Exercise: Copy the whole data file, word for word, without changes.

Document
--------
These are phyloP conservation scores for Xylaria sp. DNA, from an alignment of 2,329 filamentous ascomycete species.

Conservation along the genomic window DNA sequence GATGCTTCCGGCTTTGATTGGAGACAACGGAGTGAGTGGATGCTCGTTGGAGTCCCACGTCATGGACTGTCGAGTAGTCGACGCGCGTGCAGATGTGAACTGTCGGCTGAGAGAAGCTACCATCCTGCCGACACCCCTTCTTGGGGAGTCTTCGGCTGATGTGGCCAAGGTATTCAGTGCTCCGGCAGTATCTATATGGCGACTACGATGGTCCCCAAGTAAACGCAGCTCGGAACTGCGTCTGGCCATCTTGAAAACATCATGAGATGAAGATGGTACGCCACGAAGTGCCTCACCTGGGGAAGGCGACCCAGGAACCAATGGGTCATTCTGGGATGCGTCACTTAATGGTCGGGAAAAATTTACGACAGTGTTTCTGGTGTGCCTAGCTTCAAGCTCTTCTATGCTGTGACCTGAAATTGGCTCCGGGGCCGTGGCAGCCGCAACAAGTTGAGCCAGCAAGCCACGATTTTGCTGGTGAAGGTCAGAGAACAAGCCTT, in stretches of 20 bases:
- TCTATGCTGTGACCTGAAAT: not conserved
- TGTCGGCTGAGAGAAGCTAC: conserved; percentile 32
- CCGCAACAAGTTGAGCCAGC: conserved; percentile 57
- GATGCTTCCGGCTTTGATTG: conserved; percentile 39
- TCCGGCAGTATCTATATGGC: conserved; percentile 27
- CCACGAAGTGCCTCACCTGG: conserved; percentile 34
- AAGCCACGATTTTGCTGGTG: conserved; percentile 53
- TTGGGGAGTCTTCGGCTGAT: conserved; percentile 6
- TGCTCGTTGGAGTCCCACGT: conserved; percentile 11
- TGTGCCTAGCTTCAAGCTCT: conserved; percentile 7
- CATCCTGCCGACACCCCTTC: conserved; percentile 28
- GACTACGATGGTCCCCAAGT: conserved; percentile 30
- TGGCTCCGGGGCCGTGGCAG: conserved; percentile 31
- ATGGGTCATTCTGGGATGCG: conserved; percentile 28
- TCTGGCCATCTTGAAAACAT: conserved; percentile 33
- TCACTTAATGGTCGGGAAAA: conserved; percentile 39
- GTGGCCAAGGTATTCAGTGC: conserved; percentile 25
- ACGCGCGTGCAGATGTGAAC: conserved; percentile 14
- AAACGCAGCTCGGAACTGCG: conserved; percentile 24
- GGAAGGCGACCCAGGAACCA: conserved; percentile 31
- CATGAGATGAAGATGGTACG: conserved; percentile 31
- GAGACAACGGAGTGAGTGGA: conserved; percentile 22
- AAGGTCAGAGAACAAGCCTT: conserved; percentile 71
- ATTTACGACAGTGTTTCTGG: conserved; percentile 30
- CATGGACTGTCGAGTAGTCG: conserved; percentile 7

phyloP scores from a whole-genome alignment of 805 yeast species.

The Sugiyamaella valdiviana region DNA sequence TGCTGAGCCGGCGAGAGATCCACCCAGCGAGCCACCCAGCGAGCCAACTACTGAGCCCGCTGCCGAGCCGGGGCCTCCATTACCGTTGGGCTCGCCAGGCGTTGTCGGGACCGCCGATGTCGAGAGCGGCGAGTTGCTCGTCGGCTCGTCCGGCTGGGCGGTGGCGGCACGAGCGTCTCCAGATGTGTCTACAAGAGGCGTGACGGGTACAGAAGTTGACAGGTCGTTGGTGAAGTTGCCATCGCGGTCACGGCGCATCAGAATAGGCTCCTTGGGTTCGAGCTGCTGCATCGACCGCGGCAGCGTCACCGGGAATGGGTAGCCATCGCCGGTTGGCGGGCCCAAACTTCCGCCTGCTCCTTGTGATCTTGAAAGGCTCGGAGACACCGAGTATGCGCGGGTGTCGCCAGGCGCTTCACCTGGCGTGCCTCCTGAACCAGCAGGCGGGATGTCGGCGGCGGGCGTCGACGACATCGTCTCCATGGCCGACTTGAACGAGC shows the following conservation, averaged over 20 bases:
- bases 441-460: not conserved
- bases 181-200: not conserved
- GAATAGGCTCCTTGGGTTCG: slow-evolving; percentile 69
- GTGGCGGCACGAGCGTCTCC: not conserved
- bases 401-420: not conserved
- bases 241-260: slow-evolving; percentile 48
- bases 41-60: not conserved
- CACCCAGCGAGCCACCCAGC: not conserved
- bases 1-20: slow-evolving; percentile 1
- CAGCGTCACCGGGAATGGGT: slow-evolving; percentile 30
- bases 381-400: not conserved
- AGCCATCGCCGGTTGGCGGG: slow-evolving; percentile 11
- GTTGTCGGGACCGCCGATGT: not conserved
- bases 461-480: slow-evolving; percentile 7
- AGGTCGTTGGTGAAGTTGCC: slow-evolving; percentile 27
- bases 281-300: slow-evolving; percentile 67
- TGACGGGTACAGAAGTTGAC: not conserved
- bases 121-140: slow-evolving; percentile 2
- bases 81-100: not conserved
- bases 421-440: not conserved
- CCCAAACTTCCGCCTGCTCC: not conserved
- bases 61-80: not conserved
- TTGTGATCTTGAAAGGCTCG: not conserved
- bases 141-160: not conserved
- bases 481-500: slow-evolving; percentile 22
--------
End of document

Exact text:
These are phyloP conservation scores for Xylaria sp. DNA, from an alignment of 2,329 filamentous ascomycete species.

Conservation along the genomic window DNA sequence GATGCTTCCGGCTTTGATTGGAGACAACGGAGTGAGTGGATGCTCGTTGGAGTCCCACGTCATGGACTGTCGAGTAGTCGACGCGCGTGCAGATGTGAACTGTCGGCTGAGAGAAGCTACCATCCTGCCGACACCCCTTCTTGGGGAGTCTTCGGCTGATGTGGCCAAGGTATTCAGTGCTCCGGCAGTATCTATATGGCGACTACGATGGTCCCCAAGTAAACGCAGCTCGGAACTGCGTCTGGCCATCTTGAAAACATCATGAGATGAAGATGGTACGCCACGAAGTGCCTCACCTGGGGAAGGCGACCCAGGAACCAATGGGTCATTCTGGGATGCGTCACTTAATGGTCGGGAAAAATTTACGACAGTGTTTCTGGTGTGCCTAGCTTCAAGCTCTTCTATGCTGTGACCTGAAATTGGCTCCGGGGCCGTGGCAGCCGCAACAAGTTGAGCCAGCAAGCCACGATTTTGCTGGTGAAGGTCAGAGAACAAGCCTT, in stretches of 20 bases:
- TCTATGCTGTGACCTGAAAT: not conserved
- TGTCGGCTGAGAGAAGCTAC: conserved; percentile 32
- CCGCAACAAGTTGAGCCAGC: conserved; percentile 57
- GATGCTTCCGGCTTTGATTG: conserved; percentile 39
- TCCGGCAGTATCTATATGGC: conserved; percentile 27
- CCACGAAGTGCCTCACCTGG: conserved; percentile 34
- AAGCCACGATTTTGCTGGTG: conserved; percentile 53
- TTGGGGAGTCTTCGGCTGAT: conserved; percentile 6
- TGCTCGTTGGAGTCCCACGT: conserved; percentile 11
- TGTGCCTAGCTTCAAGCTCT: conserved; percentile 7
- CATCCTGCCGACACCCCTTC: conserved; percentile 28
- GACTACGATGGTCCCCAAGT: conserved; percentile 30
- TGGCTCCGGGGCCGTGGCAG: conserved; percentile 31
- ATGGGTCATTCTGGGATGCG: conserved; percentile 28
- TCTGGCCATCTTGAAAACAT: conserved; percentile 33
- TCACTTAATGGTCGGGAAAA: conserved; percentile 39
- GTGGCCAAGGTATTCAGTGC: conserved; percentile 25
- ACGCGCGTGCAGATGTGAAC: conserved; percentile 14
- AAACGCAGCTCGGAACTGCG: conserved; percentile 24
- GGAAGGCGACCCAGGAACCA: conserved; percentile 31
- CATGAGATGAAGATGGTACG: conserved; percentile 31
- GAGACAACGGAGTGAGTGGA: conserved; percentile 22
- AAGGTCAGAGAACAAGCCTT: conserved; percentile 71
- ATTTACGACAGTGTTTCTGG: conserved; percentile 30
- CATGGACTGTCGAGTAGTCG: conserved; percentile 7

phyloP scores from a whole-genome alignment of 805 yeast species.

The Sugiyamaella valdiviana region DNA sequence TGCTGAGCCGGCGAGAGATCCACCCAGCGAGCCACCCAGCGAGCCAACTACTGAGCCCGCTGCCGAGCCGGGGCCTCCATTACCGTTGGGCTCGCCAGGCGTTGTCGGGACCGCCGATGTCGAGAGCGGCGAGTTGCTCGTCGGCTCGTCCGGCTGGGCGGTGGCGGCACGAGCGTCTCCAGATGTGTCTACAAGAGGCGTGACGGGTACAGAAGTTGACAGGTCGTTGGTGAAGTTGCCATCGCGGTCACGGCGCATCAGAATAGGCTCCTTGGGTTCGAGCTGCTGCATCGACCGCGGCAGCGTCACCGGGAATGGGTAGCCATCGCCGGTTGGCGGGCCCAAACTTCCGCCTGCTCCTTGTGATCTTGAAAGGCTCGGAGACACCGAGTATGCGCGGGTGTCGCCAGGCGCTTCACCTGGCGTGCCTCCTGAACCAGCAGGCGGGATGTCGGCGGCGGGCGTCGACGACATCGTCTCCATGGCCGACTTGAACGAGC shows the following conservation, averaged over 20 bases:
- bases 441-460: not conserved
- bases 181-200: not conserved
- GAATAGGCTCCTTGGGTTCG: slow-evolving; percentile 69
- GTGGCGGCACGAGCGTCTCC: not conserved
- bases 401-420: not conserved
- bases 241-260: slow-evolving; percentile 48
- bases 41-60: not conserved
- CACCCAGCGAGCCACCCAGC: not conserved
- bases 1-20: slow-evolving; percentile 1
- CAGCGTCACCGGGAATGGGT: slow-evolving; percentile 30
- bases 381-400: not conserved
- AGCCATCGCCGGTTGGCGGG: slow-evolving; percentile 11
- GTTGTCGGGACCGCCGATGT: not conserved
- bases 461-480: slow-evolving; percentile 7
- AGGTCGTTGGTGAAGTTGCC: slow-evolving; percentile 27
- bases 281-300: slow-evolving; percentile 67
- TGACGGGTACAGAAGTTGAC: not conserved
- bases 121-140: slow-evolving; percentile 2
- bases 81-100: not conserved
- bases 421-440: not conserved
- CCCAAACTTCCGCCTGCTCC: not conserved
- bases 61-80: not conserved
- TTGTGATCTTGAAAGGCTCG: not conserved
- bases 141-160: not conserved
- bases 481-500: slow-evolving; percentile 22